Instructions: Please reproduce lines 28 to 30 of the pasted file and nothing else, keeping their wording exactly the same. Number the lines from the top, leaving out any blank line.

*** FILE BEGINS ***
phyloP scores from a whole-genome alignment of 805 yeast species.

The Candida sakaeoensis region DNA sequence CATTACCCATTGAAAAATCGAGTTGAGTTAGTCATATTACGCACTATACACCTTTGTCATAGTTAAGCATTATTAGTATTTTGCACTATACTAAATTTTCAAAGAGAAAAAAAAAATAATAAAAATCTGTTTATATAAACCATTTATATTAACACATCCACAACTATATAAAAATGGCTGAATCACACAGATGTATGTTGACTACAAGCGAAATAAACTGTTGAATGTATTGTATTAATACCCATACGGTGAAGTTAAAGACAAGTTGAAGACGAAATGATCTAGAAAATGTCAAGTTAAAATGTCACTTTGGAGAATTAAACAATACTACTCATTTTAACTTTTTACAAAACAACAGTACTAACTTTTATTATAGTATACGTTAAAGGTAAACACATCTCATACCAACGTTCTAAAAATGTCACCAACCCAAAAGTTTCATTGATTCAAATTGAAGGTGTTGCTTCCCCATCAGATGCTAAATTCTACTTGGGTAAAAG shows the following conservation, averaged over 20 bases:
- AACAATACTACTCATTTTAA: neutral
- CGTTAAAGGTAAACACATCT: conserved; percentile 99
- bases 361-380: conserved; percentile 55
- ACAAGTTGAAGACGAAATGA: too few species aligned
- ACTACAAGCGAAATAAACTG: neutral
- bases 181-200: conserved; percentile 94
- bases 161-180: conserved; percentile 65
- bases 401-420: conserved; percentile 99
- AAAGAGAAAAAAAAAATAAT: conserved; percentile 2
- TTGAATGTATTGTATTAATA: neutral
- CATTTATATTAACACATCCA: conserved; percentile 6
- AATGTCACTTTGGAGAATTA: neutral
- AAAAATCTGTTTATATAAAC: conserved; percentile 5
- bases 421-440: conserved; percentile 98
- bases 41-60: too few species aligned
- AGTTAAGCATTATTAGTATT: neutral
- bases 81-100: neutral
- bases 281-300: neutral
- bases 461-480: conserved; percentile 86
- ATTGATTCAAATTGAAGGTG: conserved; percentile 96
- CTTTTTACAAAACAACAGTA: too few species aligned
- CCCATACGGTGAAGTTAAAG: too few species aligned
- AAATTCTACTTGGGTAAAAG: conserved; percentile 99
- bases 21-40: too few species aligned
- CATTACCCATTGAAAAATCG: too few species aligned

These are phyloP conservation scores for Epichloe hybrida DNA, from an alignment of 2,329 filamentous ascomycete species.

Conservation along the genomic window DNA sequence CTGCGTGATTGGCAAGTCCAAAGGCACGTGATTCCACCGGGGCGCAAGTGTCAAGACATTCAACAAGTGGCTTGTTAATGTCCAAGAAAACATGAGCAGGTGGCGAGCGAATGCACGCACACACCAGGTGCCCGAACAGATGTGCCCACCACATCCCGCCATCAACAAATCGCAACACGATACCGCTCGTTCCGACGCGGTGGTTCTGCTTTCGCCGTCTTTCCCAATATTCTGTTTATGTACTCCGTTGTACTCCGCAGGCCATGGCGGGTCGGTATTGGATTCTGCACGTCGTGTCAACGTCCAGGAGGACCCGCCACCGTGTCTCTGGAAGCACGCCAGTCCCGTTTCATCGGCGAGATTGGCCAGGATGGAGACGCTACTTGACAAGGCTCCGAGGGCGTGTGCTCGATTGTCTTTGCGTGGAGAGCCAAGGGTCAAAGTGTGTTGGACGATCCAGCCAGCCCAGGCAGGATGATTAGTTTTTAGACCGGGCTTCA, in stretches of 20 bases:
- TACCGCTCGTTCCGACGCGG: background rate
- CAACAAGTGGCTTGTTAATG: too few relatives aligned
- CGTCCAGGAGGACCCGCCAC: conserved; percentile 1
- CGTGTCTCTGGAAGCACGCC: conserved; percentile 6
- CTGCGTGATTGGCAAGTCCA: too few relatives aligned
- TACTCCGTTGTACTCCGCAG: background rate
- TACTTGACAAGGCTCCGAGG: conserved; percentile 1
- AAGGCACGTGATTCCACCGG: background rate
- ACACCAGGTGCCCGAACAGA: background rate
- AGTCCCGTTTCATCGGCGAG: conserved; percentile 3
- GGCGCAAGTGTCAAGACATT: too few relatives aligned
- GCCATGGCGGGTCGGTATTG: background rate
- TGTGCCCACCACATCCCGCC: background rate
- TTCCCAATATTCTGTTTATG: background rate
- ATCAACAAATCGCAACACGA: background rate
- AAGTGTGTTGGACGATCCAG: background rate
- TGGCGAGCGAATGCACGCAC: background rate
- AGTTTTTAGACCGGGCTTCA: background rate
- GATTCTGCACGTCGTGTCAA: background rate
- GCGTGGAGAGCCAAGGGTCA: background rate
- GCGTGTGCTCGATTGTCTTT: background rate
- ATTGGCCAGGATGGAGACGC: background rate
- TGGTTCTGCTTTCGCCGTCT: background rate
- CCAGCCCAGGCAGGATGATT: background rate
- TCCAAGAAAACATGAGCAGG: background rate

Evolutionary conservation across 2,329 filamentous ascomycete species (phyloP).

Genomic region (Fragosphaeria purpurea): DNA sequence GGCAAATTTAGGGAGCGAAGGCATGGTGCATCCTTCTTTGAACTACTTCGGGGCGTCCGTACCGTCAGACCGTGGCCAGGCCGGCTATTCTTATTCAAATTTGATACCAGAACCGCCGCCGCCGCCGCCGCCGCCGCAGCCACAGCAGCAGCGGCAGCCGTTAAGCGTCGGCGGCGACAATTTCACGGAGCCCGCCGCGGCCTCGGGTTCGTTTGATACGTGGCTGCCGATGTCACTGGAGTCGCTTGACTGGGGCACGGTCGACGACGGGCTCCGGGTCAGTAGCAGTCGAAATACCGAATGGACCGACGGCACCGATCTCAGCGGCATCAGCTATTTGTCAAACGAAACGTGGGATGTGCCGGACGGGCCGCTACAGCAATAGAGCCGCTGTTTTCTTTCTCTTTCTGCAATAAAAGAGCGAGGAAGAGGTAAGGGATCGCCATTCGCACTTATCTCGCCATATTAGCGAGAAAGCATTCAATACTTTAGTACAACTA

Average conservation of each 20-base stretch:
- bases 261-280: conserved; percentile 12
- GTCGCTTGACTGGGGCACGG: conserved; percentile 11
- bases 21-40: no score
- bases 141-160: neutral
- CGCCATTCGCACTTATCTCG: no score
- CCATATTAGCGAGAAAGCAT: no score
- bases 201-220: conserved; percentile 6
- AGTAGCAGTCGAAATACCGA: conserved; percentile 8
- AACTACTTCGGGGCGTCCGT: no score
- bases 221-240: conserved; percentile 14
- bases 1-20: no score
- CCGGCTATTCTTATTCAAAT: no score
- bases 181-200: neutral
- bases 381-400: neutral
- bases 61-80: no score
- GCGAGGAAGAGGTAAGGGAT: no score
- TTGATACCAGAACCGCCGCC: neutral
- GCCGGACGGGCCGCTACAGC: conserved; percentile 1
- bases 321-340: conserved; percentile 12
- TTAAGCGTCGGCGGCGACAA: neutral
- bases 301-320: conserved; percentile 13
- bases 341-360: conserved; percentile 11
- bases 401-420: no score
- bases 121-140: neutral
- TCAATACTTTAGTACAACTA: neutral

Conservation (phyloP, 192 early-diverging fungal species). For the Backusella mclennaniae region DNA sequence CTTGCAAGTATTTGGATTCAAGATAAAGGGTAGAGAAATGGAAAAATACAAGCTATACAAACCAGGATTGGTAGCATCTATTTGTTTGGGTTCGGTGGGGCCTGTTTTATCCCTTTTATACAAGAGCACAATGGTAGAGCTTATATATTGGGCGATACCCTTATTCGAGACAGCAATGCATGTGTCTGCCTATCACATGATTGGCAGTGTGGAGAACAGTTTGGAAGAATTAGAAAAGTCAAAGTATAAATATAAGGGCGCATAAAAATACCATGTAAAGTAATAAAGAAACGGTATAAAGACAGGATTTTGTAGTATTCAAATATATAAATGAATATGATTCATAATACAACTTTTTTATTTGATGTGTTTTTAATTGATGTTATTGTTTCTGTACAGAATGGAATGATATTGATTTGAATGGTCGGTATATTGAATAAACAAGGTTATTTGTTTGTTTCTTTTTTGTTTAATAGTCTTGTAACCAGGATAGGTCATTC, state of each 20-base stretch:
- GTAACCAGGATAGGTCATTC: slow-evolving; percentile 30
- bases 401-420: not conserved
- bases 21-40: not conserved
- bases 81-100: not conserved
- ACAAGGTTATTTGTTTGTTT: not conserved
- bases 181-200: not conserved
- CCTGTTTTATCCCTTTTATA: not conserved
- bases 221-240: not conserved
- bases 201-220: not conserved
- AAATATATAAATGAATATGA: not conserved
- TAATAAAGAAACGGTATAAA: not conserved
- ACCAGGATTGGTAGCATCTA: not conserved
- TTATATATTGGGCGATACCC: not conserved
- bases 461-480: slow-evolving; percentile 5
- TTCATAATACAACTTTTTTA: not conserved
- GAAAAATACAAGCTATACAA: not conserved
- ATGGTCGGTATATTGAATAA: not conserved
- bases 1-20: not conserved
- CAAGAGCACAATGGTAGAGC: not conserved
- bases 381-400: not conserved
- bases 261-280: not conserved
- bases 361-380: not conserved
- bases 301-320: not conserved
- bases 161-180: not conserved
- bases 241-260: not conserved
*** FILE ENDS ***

These are phyloP conservation scores for Epichloe hybrida DNA, from an alignment of 2,329 filamentous ascomycete species.

Conservation along the genomic window DNA sequence CTGCGTGATTGGCAAGTCCAAAGGCACGTGATTCCACCGGGGCGCAAGTGTCAAGACATTCAACAAGTGGCTTGTTAATGTCCAAGAAAACATGAGCAGGTGGCGAGCGAATGCACGCACACACCAGGTGCCCGAACAGATGTGCCCACCACATCCCGCCATCAACAAATCGCAACACGATACCGCTCGTTCCGACGCGGTGGTTCTGCTTTCGCCGTCTTTCCCAATATTCTGTTTATGTACTCCGTTGTACTCCGCAGGCCATGGCGGGTCGGTATTGGATTCTGCACGTCGTGTCAACGTCCAGGAGGACCCGCCACCGTGTCTCTGGAAGCACGCCAGTCCCGTTTCATCGGCGAGATTGGCCAGGATGGAGACGCTACTTGACAAGGCTCCGAGGGCGTGTGCTCGATTGTCTTTGCGTGGAGAGCCAAGGGTCAAAGTGTGTTGGACGATCCAGCCAGCCCAGGCAGGATGATTAGTTTTTAGACCGGGCTTCA, in stretches of 20 bases:
- TACCGCTCGTTCCGACGCGG: background rate